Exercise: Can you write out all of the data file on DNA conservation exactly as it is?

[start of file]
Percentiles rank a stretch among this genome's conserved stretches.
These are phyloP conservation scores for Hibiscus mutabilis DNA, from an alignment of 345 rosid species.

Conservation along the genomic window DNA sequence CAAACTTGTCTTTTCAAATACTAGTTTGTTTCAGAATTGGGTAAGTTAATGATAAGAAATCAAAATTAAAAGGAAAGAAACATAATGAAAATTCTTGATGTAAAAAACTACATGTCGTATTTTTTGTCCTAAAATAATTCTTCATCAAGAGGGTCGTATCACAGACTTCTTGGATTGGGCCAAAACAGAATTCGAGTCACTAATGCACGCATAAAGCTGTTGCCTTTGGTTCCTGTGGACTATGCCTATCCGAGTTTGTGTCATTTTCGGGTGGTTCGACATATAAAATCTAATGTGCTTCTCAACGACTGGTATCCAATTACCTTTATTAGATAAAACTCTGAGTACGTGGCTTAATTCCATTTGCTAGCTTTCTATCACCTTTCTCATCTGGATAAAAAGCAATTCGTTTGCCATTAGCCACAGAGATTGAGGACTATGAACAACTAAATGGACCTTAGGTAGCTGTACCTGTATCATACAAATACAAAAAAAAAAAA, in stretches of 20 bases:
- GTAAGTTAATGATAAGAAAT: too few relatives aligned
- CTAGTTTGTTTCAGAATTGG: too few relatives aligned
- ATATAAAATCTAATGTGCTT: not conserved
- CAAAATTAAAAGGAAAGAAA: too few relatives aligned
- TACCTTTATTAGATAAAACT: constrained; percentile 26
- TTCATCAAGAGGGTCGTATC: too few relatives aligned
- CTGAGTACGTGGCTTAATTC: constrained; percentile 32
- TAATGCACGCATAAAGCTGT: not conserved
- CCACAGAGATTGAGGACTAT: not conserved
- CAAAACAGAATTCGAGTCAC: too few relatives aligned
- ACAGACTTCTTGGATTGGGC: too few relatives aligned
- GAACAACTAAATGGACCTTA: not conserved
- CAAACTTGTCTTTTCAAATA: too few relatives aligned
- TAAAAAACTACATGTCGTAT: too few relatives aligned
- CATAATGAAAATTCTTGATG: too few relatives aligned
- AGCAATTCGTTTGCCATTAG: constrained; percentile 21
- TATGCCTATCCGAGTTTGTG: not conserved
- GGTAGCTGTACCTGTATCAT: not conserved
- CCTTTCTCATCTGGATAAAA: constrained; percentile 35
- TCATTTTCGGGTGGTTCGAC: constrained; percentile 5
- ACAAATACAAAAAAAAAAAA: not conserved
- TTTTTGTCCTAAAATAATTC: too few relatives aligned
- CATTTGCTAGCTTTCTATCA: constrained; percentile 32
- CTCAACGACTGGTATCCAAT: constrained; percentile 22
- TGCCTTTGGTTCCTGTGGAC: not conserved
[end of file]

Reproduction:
Percentiles rank a stretch among this genome's conserved stretches.
These are phyloP conservation scores for Hibiscus mutabilis DNA, from an alignment of 345 rosid species.

Conservation along the genomic window DNA sequence CAAACTTGTCTTTTCAAATACTAGTTTGTTTCAGAATTGGGTAAGTTAATGATAAGAAATCAAAATTAAAAGGAAAGAAACATAATGAAAATTCTTGATGTAAAAAACTACATGTCGTATTTTTTGTCCTAAAATAATTCTTCATCAAGAGGGTCGTATCACAGACTTCTTGGATTGGGCCAAAACAGAATTCGAGTCACTAATGCACGCATAAAGCTGTTGCCTTTGGTTCCTGTGGACTATGCCTATCCGAGTTTGTGTCATTTTCGGGTGGTTCGACATATAAAATCTAATGTGCTTCTCAACGACTGGTATCCAATTACCTTTATTAGATAAAACTCTGAGTACGTGGCTTAATTCCATTTGCTAGCTTTCTATCACCTTTCTCATCTGGATAAAAAGCAATTCGTTTGCCATTAGCCACAGAGATTGAGGACTATGAACAACTAAATGGACCTTAGGTAGCTGTACCTGTATCATACAAATACAAAAAAAAAAAA, in stretches of 20 bases:
- GTAAGTTAATGATAAGAAAT: too few relatives aligned
- CTAGTTTGTTTCAGAATTGG: too few relatives aligned
- ATATAAAATCTAATGTGCTT: not conserved
- CAAAATTAAAAGGAAAGAAA: too few relatives aligned
- TACCTTTATTAGATAAAACT: constrained; percentile 26
- TTCATCAAGAGGGTCGTATC: too few relatives aligned
- CTGAGTACGTGGCTTAATTC: constrained; percentile 32
- TAATGCACGCATAAAGCTGT: not conserved
- CCACAGAGATTGAGGACTAT: not conserved
- CAAAACAGAATTCGAGTCAC: too few relatives aligned
- ACAGACTTCTTGGATTGGGC: too few relatives aligned
- GAACAACTAAATGGACCTTA: not conserved
- CAAACTTGTCTTTTCAAATA: too few relatives aligned
- TAAAAAACTACATGTCGTAT: too few relatives aligned
- CATAATGAAAATTCTTGATG: too few relatives aligned
- AGCAATTCGTTTGCCATTAG: constrained; percentile 21
- TATGCCTATCCGAGTTTGTG: not conserved
- GGTAGCTGTACCTGTATCAT: not conserved
- CCTTTCTCATCTGGATAAAA: constrained; percentile 35
- TCATTTTCGGGTGGTTCGAC: constrained; percentile 5
- ACAAATACAAAAAAAAAAAA: not conserved
- TTTTTGTCCTAAAATAATTC: too few relatives aligned
- CATTTGCTAGCTTTCTATCA: constrained; percentile 32
- CTCAACGACTGGTATCCAAT: constrained; percentile 22
- TGCCTTTGGTTCCTGTGGAC: not conserved